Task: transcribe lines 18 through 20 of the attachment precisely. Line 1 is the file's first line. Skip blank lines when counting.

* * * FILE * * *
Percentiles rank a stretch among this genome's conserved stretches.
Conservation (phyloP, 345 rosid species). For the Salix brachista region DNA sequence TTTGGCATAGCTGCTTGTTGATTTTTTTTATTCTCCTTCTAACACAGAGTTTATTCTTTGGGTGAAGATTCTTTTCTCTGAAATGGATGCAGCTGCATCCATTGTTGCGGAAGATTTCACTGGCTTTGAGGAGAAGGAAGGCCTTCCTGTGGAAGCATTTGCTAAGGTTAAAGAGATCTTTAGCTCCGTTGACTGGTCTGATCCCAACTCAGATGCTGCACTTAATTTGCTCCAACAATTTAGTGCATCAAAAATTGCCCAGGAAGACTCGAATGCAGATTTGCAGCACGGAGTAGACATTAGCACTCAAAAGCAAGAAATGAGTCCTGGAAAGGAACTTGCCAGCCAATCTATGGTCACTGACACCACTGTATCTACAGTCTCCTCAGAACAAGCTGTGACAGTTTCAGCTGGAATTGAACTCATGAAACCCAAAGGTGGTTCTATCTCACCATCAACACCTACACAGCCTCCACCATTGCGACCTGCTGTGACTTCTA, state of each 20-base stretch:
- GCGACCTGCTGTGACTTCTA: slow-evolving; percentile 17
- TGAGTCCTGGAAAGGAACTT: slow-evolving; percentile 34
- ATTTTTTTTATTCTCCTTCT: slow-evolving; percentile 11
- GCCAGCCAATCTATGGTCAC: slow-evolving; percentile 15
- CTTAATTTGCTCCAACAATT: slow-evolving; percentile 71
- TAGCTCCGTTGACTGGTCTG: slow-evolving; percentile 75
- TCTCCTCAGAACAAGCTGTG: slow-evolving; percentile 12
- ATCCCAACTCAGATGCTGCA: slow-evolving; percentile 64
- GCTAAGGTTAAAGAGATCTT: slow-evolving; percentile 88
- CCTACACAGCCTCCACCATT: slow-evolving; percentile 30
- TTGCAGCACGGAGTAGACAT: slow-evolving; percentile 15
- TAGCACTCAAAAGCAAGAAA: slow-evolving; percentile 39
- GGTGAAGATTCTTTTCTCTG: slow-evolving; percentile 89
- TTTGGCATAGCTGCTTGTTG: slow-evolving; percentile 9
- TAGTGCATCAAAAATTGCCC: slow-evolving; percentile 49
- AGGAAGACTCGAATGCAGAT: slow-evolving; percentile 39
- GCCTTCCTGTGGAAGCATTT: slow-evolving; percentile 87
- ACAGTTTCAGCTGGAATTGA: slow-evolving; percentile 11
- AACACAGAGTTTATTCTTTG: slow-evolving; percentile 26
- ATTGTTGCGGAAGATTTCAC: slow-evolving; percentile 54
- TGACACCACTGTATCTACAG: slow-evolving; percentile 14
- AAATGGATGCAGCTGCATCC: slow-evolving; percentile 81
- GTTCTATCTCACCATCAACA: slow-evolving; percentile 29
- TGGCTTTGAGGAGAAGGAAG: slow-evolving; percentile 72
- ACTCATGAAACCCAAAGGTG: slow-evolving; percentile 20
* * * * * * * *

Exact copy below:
- AGGAAGACTCGAATGCAGAT: slow-evolving; percentile 39
- GCCTTCCTGTGGAAGCATTT: slow-evolving; percentile 87
- ACAGTTTCAGCTGGAATTGA: slow-evolving; percentile 11